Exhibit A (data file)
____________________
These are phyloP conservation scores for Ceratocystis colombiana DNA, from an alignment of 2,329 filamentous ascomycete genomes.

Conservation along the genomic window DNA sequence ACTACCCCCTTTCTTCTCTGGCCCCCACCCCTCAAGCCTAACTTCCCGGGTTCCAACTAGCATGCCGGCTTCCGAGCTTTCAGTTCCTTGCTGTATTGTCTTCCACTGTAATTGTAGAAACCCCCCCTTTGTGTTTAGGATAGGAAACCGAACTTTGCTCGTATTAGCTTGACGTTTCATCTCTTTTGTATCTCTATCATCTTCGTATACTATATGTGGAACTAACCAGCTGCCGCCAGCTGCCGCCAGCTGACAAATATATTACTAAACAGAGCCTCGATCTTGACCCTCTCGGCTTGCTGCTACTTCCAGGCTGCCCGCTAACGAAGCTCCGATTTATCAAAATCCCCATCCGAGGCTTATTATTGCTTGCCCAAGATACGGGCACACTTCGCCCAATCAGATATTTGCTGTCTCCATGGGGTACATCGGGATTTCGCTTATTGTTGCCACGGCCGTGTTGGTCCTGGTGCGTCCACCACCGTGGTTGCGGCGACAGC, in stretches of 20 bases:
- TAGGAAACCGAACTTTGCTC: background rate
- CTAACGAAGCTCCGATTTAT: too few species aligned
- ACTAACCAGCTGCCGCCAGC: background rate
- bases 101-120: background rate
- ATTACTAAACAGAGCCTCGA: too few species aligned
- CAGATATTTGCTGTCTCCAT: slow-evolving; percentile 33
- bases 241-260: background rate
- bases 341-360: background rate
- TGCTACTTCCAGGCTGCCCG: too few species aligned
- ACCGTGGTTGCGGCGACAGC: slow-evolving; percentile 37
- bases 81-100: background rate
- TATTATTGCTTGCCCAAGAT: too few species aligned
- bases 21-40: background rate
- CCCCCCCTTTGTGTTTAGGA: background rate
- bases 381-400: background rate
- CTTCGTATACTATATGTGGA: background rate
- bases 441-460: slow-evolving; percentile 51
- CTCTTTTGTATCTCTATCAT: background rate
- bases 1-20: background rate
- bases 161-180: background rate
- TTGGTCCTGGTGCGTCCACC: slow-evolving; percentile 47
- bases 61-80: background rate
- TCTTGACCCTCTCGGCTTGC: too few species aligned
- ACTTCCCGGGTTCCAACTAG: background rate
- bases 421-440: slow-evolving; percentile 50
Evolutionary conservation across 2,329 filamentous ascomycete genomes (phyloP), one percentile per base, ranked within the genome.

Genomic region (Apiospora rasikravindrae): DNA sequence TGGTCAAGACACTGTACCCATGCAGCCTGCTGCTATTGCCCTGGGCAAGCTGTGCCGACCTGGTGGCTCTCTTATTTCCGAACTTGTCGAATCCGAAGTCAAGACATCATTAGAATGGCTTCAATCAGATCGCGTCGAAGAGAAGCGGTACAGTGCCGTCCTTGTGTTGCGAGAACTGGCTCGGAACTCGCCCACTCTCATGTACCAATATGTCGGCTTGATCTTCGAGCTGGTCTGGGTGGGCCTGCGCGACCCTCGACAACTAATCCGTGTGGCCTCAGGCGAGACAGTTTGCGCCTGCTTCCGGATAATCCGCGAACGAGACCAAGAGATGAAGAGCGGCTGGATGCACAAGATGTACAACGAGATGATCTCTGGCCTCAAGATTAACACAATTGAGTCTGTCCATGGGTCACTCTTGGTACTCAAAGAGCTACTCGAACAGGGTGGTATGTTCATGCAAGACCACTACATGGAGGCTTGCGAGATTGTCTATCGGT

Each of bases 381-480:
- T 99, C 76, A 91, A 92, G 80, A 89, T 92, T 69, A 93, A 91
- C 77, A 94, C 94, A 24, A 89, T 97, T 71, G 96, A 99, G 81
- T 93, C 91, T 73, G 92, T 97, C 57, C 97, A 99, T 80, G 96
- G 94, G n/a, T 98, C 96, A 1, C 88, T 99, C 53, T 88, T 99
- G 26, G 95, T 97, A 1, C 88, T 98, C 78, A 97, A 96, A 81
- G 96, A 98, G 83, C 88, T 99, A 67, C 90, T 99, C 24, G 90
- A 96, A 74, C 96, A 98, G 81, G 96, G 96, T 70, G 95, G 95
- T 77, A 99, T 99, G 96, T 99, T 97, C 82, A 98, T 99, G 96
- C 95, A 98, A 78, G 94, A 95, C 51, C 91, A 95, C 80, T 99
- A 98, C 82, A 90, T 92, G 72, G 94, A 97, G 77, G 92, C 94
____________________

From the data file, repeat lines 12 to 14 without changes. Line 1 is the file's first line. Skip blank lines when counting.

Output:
- ACCGTGGTTGCGGCGACAGC: slow-evolving; percentile 37
- bases 81-100: background rate
- TATTATTGCTTGCCCAAGAT: too few species aligned